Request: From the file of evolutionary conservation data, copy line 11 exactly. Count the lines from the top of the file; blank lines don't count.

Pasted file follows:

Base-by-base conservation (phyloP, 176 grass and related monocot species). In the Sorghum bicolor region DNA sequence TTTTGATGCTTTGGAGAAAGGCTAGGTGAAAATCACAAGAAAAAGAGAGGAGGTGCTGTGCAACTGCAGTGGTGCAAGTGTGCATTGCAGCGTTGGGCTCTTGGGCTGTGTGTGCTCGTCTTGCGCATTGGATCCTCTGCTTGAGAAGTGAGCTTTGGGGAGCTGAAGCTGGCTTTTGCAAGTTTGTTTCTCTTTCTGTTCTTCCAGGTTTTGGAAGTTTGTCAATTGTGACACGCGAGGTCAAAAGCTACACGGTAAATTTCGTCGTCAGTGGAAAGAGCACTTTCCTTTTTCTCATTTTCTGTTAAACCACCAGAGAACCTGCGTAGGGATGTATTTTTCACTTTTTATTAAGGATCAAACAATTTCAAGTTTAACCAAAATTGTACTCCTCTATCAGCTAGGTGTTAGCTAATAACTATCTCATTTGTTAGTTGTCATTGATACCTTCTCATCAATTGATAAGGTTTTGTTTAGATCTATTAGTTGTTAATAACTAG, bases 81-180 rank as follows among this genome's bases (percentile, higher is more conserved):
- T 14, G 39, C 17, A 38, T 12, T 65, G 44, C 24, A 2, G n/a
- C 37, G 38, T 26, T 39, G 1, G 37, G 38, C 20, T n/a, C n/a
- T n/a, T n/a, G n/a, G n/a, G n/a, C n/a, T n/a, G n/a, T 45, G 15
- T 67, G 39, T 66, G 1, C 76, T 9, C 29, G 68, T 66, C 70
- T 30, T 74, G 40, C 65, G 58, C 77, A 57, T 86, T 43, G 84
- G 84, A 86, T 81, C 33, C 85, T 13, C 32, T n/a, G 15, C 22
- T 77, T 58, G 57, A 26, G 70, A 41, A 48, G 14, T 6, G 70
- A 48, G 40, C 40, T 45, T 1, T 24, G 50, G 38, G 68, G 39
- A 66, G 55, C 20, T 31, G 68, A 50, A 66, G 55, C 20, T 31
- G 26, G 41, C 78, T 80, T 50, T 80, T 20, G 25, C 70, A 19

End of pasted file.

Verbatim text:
- G 26, G 41, C 78, T 80, T 50, T 80, T 20, G 25, C 70, A 19